Our firstborn son was bookish. From an early age, he could “read” himself to sleep. (They were pre-school picture books.) He loved lining toys in rows and dressing like and imitating his daddy. He was a visual learner.
My friend had two boys who disliked reading, although they loved a good story and she could hold them enthralled for hours if she read to them. Having difficulties with bookwork, they aced the hunter-education class, which was all lecture. They were auditory learners, picking up most input through the sense of hearing. Which explains why her sons could hear Mom calling for chores better than mine could?
Some children love to learn by touch. They love science experiments, lap books, and many other sorts of projects, whereas my kids cringed at them, resented the time they seemingly wasted. Math manipulatives greatly help tactile learners, even if it’s just Popsicle sticks. Coloring a picture of a horse can teach them more than hearing or reading a description of one, but riding a horse will teach even more.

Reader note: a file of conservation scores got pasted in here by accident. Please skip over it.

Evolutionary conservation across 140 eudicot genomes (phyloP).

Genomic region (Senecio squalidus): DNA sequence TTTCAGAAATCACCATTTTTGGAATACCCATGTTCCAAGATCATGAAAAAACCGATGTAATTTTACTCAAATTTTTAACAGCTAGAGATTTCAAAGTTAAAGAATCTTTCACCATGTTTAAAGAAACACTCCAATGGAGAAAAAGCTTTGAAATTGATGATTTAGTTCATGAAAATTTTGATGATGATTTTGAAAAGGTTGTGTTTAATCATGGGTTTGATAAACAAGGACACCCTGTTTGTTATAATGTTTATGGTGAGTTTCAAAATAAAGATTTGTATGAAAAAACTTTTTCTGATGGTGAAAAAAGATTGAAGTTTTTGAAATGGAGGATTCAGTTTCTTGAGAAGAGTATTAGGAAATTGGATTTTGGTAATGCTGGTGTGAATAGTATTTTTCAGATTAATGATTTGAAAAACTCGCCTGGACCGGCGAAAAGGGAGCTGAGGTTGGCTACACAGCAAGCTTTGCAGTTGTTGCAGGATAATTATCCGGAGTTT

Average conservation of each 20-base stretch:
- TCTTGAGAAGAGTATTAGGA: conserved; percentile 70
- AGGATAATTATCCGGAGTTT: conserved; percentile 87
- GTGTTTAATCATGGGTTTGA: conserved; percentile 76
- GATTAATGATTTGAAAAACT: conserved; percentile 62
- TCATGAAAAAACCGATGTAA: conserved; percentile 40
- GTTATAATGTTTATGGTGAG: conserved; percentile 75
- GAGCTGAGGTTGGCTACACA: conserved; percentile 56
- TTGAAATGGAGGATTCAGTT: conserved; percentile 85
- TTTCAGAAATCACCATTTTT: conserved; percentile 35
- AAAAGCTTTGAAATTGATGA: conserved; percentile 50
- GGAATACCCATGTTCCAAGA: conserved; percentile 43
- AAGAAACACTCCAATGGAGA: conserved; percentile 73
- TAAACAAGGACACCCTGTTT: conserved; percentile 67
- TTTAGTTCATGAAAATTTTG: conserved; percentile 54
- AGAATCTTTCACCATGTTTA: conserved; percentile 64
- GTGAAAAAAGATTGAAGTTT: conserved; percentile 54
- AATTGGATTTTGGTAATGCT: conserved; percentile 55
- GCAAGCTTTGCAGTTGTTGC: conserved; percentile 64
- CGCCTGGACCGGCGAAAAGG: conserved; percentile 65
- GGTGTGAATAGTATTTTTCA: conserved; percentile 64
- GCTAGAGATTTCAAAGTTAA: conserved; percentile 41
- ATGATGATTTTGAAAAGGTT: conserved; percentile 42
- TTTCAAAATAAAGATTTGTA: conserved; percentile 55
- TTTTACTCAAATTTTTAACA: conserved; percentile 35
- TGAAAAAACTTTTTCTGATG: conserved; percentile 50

I had one child who learned the most by talking about it. Oh, he could read okay, but until he reproduced what he had learned, his lesson was not done. He was one who also learned better when moving, so when he bogged down as an older child, he would slide over the piano and pound out some Rachmaninoff and then could study better. And then he proceeded to become a computer whizz.
What lesson do WE learn from these learners?
- All of our children may look alike, but have extremely different insides.
- Our daughters may look like us but have their dad’s personalities.
- A perfectly excellent curriculum may not work for one child as well as it did for the others.
- Einstein and Edison could both be immensely successful, although one was bookish and the other was not.
- Institutionalized teaching of scores of children via the same methods will never work.
All of which statements are another good reason to homeschool.